FIRST, paving the way for Mayor Cobo's
move, was an announcement from Wash-
ington that the Army planned to base some
jets at Willow Run beginning this summer. The
University objected to this because it would
interfere with a research project.
But Mayor Cobo took the cue and hastened
to the nation's capital with a proposal that
Willow Run be converted entirely into a mili-
tary base. Such would, of course, force the
commercial airlines to find another airport;
and Detroit-Wayne Major is the only possi-
bility in the area.
The military has the privilege of changing
Willow Run to i military base, because anoth-
er condition of the $1 sale in 1947 was that
the Army could again take over the airport
for military purposes in an emergency. Emer-
gency is to be defined by the Army, so that
it means anytime the Army feels like it.
THE REAL issue has been clouded by the
hot tempers on both sides, although the
University has proceeded rather calmly. Gov-
ernmental bodies in the Ypsilanti area have
become quite upset about the whole thing, and
resolutions are flying back and forth like sauc-
The real issue is not that the airlines are
getting a supposedly undeserved advantage, or
that Detroit and Wayne County is trying to
make some extra cash, or that the University
does not need an airport.
The real issue is what is the set-up most
beneficial to all. Airport revenue allows the
University to carry on vital research, which
the government would otherwise have to fi-
nance. The military does not really need, nor
has it claimed a need, for a military base at,
Willow Run. Admittedly, Willow Run facilities
are somewhat better than those at Detroit-
Wayne Major, and the airlines, in general,
can operate more efficiently from Willow Run,
if only because of the lower expenses.
THE TEN MILE difference in closeness to
Detroit is not a sufficient deficiency to
warrant a change. The need of Detroit and
Wayne for increased revenue does not offset
the advantages of the airlines' remaining at
Willow Run.
If Willow Run were made a military base, the
University, presumably, would no longer own
the airport and research there would become
an added burden on the government's budget
or be discontinued, the latter of which is not
to be desired. The effect of this, then, would
be a federal government subsidy of Detroit
and Wayne, and probably some red ink for
the airlines which would also have to be made
up by the government in some way.
If the airlines left Willow Run without its
becoming a military base, the University would
indeed be in a sad plight, since it would be
required to bear the cost of maintaining the
airport as well as its research there without
any revenue, unless the federal government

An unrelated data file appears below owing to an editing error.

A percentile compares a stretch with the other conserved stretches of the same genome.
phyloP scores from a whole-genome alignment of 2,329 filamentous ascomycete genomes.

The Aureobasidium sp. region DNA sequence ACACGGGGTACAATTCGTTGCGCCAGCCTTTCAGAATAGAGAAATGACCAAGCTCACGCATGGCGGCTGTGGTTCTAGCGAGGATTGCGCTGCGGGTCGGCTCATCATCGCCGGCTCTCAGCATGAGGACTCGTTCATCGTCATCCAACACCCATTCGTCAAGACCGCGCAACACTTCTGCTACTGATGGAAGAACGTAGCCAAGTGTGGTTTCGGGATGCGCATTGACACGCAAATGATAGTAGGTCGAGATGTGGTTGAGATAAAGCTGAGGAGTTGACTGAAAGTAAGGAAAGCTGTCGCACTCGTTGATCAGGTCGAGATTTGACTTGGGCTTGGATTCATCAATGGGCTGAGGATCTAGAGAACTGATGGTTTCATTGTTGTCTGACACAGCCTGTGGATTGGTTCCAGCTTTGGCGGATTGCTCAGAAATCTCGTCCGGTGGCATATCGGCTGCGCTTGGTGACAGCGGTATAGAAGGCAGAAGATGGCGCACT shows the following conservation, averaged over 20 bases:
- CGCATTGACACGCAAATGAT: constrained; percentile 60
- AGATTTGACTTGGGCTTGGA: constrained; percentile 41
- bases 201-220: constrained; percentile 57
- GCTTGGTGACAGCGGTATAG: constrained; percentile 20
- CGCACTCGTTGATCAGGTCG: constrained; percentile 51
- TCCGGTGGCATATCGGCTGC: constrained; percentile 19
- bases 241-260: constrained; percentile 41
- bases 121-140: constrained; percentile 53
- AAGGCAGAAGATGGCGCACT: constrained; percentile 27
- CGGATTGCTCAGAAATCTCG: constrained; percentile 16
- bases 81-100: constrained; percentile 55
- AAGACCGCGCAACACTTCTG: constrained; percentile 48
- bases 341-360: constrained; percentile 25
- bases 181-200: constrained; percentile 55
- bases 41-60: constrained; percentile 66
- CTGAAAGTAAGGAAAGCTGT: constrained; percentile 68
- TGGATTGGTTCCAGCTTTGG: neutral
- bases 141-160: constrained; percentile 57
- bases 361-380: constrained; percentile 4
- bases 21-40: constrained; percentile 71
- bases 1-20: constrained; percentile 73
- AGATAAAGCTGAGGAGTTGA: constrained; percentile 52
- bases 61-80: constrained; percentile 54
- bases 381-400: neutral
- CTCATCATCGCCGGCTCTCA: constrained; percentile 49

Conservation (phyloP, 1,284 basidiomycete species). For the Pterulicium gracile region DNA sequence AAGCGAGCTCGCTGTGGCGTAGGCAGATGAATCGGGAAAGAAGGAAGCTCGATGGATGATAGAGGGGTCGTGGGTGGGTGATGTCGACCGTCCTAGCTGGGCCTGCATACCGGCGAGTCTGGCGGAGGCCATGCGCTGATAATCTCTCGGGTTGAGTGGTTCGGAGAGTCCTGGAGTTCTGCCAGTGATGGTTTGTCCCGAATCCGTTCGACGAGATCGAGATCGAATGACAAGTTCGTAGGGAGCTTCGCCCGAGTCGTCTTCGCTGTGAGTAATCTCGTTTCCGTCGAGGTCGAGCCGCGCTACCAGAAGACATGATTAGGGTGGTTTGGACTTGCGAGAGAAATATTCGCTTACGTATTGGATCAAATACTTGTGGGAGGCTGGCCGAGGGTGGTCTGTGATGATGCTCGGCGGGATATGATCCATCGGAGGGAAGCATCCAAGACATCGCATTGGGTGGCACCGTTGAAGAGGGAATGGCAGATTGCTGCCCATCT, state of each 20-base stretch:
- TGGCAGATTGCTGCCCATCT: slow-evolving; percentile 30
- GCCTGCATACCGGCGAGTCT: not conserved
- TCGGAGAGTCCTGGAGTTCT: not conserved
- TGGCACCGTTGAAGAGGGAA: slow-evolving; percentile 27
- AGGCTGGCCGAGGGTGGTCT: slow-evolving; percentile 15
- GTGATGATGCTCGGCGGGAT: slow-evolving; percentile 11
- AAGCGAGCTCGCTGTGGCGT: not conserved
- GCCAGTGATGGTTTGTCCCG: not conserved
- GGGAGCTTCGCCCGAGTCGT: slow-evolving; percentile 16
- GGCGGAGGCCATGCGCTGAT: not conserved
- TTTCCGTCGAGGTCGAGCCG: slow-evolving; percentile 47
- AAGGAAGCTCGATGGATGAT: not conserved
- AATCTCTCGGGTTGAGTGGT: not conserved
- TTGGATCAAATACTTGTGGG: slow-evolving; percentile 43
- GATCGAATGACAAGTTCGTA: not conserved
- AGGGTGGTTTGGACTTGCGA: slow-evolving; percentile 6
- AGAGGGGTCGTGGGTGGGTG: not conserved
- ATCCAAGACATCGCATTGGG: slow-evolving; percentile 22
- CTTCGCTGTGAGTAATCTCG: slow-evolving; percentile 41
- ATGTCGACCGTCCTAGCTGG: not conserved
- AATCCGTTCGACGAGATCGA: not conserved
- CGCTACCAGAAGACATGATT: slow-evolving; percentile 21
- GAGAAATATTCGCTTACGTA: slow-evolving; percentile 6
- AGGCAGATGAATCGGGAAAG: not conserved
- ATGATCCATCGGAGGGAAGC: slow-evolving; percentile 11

forked over some money, which would again
be, in effect, a subsidy of Detroit and Wayne
DETROIT and Wayne County do not need
subsidizing by the federal government. But
the University does need Willow Run airport

WASHINGTON - With some
parts of the world looking
pretty bleak and the U.S.A. sitting
on the edge of possible war around
Formosa, there's one area close to
home which the American people
can feel happy about-our goo'd
neighbors in the western hemis-
It was just 65 years ago that the
first Pan American Conference
formed the Pan American Union.
Since then, it has worked quietly
with little fanfare to build up a
new code of behavior among
Every so often the Pan Ameri-
can Union gets into the headlines
when some crisis takes place, such
as the threat of war between Cos-
ta Rica and Nicaragua. But most
of the time its work is an un-
spectacular but important labor
in the vineyard of good neighbor-
Most people don't realize it, but
the Pan American Union is the
oldest of all international organi-
zations, and the only one that ep-
erates on a true democratib basis.
It survived where the League of
Nations failed. It has no votes
that count more than other votes.
It has no veto, no permanent seats
for powerful nations. It operates
on a completely democratic basis
and the vote of Haiti, which is 300
times smaller than the U.S.A.,
counts just as much as the vote
of the U.S.A.
So, while most of the world has
seen increasing wars, the Western
hemisphere owes its decreasing
wars to the patient good neigh-
borless of the Pan American Un-
Nuts for Neuberger
RIDING IN a capitol elevator
the other day, two young men
were discussing Washington's fav-
orite recent topic of conversation
--squirrels. Said one of them
"You know, this squirrel thing
has really caught on. It's done
more harm to the Eisenhower Ad-
ministration than anything else
so far."
"Wouldn't you like to come in
and sample some of our nuts"
said a young lady who was in the
elevator and couldn't help over-
hearing the conversation.
"People from all over Oregon
have been sending Senator Neu-
berger nuts to help him feed the